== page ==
I’m a dietician and here are the three reasons why you are struggling to stick to your diet

IT'S two weeks into 2022 and highly likely you are already struggling to stick to your "New Year diet".

While you're not alone, an expert has claimed there are actually three simple reasons for you falling off the wagon.

Registered dietician Jamie Nadeau, known as The Balanced Nutritionist on social media, admits that while these might be "hard to accept", they are key to getting back on track.

She told her 145,000 TikTok followers that the first couldn't be more basic.

"If the diet that once worked for you actually worked and was sustainable, you would still be doing it," she said.

The second reason focuses more on results – or lack of – in the longer term.

Jamie said: "Dieting and restriction usually doesn't result in long-term weight loss.

"What it does result in is long-term weight gain."

And third and finally, mum Jamie urged dieters to steer clear of certain mindsets which encourage unhelpful behaviour.

"The 'all or nothing' and 'I'll start again on Monday, I might as well eat whatever I want tonight because I already messed today up' mindset is keeping you stuck," she said.

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Jamie, who has worked as a dietician and nutrition coach for more than six years, summarised her advice in a comment.

"If you're struggling with any of these, put some focus into shifting that mindset," she wrote.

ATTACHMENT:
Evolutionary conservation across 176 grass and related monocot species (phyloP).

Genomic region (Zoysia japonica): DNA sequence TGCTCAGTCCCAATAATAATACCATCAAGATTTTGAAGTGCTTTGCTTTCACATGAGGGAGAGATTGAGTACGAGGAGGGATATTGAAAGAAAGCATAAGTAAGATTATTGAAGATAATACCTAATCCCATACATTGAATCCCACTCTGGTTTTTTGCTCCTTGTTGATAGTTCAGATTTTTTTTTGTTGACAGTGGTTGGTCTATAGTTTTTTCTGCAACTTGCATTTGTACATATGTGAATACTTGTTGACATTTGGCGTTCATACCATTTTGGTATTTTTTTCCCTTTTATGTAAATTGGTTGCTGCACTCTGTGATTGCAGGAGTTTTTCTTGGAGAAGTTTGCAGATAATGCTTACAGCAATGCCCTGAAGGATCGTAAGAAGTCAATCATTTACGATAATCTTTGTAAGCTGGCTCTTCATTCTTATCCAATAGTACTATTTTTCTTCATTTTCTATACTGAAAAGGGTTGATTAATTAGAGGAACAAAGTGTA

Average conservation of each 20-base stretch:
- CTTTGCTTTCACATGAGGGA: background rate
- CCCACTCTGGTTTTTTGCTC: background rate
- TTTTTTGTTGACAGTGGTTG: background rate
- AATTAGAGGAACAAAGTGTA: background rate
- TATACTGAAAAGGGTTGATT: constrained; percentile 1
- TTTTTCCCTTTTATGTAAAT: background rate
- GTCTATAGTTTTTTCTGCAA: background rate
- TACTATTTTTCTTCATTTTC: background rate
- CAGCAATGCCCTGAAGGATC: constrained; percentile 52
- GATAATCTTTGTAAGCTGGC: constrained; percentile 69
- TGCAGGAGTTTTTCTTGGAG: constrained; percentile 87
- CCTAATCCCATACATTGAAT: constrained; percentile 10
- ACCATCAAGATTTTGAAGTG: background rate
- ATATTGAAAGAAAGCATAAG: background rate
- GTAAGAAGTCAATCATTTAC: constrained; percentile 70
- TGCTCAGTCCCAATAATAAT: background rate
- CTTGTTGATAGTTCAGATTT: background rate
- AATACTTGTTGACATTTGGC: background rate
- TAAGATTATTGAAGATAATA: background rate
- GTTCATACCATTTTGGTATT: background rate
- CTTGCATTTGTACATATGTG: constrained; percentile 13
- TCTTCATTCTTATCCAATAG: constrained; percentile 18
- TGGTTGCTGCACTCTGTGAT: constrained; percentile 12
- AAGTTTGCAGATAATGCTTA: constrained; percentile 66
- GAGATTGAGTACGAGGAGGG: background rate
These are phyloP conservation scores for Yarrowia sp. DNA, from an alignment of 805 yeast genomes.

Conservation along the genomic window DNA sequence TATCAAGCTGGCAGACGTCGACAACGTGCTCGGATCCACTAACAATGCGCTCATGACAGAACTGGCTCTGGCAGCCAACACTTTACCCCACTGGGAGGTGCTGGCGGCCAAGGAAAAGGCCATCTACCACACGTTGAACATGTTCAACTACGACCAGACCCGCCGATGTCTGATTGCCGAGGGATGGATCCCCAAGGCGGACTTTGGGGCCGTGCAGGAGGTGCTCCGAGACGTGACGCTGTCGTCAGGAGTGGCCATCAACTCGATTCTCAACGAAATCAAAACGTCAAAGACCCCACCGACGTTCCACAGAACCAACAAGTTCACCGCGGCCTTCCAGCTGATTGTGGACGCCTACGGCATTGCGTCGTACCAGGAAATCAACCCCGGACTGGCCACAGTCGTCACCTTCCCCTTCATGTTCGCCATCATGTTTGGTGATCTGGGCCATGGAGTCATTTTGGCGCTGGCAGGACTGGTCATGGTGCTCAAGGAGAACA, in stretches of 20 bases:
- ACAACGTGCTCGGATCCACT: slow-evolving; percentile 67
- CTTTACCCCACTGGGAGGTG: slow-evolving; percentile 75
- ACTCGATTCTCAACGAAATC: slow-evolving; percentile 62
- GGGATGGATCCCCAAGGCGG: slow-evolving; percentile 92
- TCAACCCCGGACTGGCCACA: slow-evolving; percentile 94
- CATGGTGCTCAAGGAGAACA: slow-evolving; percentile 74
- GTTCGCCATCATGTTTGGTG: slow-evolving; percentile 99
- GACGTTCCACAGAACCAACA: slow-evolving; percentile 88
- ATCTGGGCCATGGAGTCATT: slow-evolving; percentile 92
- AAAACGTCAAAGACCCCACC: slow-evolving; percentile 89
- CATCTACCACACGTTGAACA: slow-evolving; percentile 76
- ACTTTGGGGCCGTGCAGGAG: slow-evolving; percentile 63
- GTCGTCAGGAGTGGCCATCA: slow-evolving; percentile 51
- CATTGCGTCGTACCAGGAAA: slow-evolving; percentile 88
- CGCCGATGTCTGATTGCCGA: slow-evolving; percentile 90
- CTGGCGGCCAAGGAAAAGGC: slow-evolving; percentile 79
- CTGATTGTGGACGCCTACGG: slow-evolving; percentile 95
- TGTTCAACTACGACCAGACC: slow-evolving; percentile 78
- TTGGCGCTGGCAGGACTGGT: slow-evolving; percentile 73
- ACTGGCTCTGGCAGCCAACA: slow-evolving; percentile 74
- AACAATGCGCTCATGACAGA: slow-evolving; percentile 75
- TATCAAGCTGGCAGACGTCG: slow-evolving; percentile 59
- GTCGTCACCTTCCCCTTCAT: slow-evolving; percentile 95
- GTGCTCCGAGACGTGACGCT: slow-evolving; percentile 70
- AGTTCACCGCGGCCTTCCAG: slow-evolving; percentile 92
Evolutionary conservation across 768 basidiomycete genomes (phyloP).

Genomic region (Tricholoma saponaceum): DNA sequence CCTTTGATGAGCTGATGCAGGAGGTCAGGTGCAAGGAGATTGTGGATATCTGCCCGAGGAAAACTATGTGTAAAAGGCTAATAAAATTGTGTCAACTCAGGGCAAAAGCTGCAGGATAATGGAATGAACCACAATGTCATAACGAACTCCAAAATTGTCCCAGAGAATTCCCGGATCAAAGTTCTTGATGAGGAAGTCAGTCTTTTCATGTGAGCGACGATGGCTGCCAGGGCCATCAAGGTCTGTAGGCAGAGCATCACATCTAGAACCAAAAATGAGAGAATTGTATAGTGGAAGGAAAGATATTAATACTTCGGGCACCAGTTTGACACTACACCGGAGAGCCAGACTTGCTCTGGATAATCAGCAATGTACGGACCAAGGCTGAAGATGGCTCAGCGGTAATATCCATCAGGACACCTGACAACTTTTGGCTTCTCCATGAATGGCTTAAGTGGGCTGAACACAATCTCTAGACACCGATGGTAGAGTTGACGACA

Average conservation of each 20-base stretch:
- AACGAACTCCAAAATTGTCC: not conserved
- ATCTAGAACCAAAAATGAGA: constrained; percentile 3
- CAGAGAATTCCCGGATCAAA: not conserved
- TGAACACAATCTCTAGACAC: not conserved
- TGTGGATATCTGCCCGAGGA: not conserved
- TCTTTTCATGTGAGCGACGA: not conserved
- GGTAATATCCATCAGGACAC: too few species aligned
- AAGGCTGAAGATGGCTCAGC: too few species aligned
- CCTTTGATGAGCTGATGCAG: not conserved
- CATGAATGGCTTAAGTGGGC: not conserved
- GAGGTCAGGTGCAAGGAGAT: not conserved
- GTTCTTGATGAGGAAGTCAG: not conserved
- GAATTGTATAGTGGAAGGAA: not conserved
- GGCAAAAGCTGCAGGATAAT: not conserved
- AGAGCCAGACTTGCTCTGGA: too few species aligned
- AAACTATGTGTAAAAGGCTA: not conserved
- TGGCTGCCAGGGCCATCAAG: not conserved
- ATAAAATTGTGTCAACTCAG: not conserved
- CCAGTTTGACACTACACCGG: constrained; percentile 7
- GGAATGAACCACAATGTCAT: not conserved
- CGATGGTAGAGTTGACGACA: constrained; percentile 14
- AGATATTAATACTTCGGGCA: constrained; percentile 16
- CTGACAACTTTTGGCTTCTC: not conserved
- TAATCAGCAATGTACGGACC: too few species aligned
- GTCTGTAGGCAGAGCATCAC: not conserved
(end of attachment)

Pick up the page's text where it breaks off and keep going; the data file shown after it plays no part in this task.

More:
"Otherwise, you're going to be stuck on that hamster wheel."

Other experts have backed Jamie's claims, as well as highlighting the importance of a balanced diet when it comes to improving sleep.

Marie-Pierre St-Onge, an associate professor of nutritional medicine at Columbia University in New York who has been researching the topic for almost a decade, said food is an "unrecognised contributor" to good or bad sleep.

Writing in Knowable Magazine, she claimed cutting back on sugar and saturated fat, while upping fibre, could be the trick to getting a good night's rest.


"Our studies over the past seven years have shown that eating more fibre and less saturated fat and sugar during the day results in deeper, less disturbed sleep at night," she said.

"It may be particularly helpful to eat a Mediterranean-type diet rich in fruits and vegetables, legumes, nuts, whole grains and olive oil."

The Med diet is also low in red and processed meat and whole-fat dairy, with more fish-based dishes, which are rich in tryptophan – an amino acid that can't be made by the human body itself but can be consumed in foods.

Chicken, eggs, bananas, cheese, fish, nuts, seeds turkey and tofu all contain it, but it is also commonly used as a supplement to ease sleep disorders, including insomnia.

"In our research, those who followed this diet were 1.4 times more likely to have good night’s sleep and 35 per cent less likely to have insomnia," Dr St-Onge said.

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